According to Rosenblatt Securities, HongMeng system is 100% compatible with Android and has enhanced security features such as personal data protection. It is said that the shipment of HongMeng OS equipment will reach about 1 million units. HongMeng OS is based on a lightweight micro-kernel. It is said that the biggest difficulty encountered in development is its full compatibility with Android. This was done to minimize the transition cost of users and developers.

Recall that Windows 10 Mobile from Microsoft was said to be compatible with the Android layer, but it has not succeeded in winning the market. The likes of Tizen OS from Android never saw the light of day. Huawei executives have revealed that HongMeng OS will launch this fall at the fastest and it will be used across mobile devices, tablets, TVs, IoT, and other device platforms.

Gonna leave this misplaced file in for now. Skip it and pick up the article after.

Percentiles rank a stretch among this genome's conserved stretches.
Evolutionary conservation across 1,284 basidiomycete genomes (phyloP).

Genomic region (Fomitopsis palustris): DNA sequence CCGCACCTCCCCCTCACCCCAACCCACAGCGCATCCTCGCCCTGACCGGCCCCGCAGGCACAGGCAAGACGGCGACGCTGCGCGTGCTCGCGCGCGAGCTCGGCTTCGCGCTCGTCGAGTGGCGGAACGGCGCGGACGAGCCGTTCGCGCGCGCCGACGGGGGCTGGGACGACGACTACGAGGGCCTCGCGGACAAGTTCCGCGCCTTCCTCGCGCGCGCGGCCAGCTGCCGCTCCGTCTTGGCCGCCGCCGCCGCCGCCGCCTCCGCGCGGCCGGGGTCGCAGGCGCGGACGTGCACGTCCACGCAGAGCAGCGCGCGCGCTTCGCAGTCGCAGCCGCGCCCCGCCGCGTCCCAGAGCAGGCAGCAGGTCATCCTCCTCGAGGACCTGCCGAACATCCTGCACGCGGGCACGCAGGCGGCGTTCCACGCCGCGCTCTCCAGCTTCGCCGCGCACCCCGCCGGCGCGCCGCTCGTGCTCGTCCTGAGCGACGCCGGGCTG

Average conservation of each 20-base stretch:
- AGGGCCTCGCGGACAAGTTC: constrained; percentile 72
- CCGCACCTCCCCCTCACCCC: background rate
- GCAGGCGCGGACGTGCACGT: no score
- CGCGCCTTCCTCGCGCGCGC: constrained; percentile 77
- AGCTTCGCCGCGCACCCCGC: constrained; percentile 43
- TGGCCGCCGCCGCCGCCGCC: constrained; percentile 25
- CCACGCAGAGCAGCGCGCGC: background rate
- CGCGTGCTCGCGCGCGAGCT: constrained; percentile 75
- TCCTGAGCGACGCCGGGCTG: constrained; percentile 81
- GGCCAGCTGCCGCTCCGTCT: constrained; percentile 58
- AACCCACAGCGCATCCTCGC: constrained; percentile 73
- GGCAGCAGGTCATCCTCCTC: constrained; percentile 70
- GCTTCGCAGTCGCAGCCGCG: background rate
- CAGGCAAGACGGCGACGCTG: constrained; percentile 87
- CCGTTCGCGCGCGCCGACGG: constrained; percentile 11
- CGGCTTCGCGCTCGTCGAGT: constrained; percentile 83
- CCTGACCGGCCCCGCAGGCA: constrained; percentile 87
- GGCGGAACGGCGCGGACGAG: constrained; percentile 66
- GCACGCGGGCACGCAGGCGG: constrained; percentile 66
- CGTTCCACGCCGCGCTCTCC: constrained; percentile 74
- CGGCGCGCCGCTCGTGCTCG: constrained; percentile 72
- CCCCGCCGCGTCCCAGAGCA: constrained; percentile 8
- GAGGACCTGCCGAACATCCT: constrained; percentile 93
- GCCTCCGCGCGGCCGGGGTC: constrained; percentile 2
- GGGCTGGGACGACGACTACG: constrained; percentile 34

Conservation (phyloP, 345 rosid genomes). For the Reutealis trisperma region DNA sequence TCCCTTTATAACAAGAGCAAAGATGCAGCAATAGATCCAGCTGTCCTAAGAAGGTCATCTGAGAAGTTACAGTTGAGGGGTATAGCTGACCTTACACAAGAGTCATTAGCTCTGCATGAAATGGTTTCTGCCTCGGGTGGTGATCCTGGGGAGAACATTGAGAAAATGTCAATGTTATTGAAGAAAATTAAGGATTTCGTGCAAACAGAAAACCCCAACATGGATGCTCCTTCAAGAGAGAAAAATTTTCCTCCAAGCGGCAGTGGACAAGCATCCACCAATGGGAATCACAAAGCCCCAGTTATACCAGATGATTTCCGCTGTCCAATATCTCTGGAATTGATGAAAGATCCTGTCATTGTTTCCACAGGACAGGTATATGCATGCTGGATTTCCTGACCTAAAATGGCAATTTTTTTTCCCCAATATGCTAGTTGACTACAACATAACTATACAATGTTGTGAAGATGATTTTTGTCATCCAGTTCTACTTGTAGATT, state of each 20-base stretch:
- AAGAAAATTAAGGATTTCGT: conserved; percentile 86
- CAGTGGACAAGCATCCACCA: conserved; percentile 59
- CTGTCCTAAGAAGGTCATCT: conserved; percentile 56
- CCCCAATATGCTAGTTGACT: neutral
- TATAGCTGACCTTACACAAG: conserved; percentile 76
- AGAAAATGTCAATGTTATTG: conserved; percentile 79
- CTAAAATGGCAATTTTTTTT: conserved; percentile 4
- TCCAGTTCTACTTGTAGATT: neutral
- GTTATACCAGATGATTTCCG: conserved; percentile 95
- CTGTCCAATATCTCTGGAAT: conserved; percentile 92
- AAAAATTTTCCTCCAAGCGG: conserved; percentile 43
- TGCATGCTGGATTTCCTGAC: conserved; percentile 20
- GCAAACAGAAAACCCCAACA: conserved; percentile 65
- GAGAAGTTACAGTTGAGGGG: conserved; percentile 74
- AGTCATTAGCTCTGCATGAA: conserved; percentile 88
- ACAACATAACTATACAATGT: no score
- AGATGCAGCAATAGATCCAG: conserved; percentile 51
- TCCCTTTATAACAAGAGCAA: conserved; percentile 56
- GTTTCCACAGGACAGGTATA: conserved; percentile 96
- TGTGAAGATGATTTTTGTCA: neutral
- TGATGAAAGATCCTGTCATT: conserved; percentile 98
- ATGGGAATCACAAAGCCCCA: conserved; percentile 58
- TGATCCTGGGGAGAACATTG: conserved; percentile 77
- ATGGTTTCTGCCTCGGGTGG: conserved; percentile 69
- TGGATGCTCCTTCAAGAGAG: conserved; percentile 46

The US Needs A Serious Rival

Most of the mobile technologies in use today are American. That gives the US too much power to hurt others – the same way it doing now. After the early 2000s, the European mobile powers seemed to give up, fizzle out and let the US put a neck around everyone’s neck. Siemens exited the building. Nokia did for a brief period. Then there were Alcatel, Sendo and others.

Now, one country holds several key patents that are in use around the world. A monopoly is never a good idea, no matter how well meaning.

Chinese Operating Systems Could Take Over The Future of Smartphone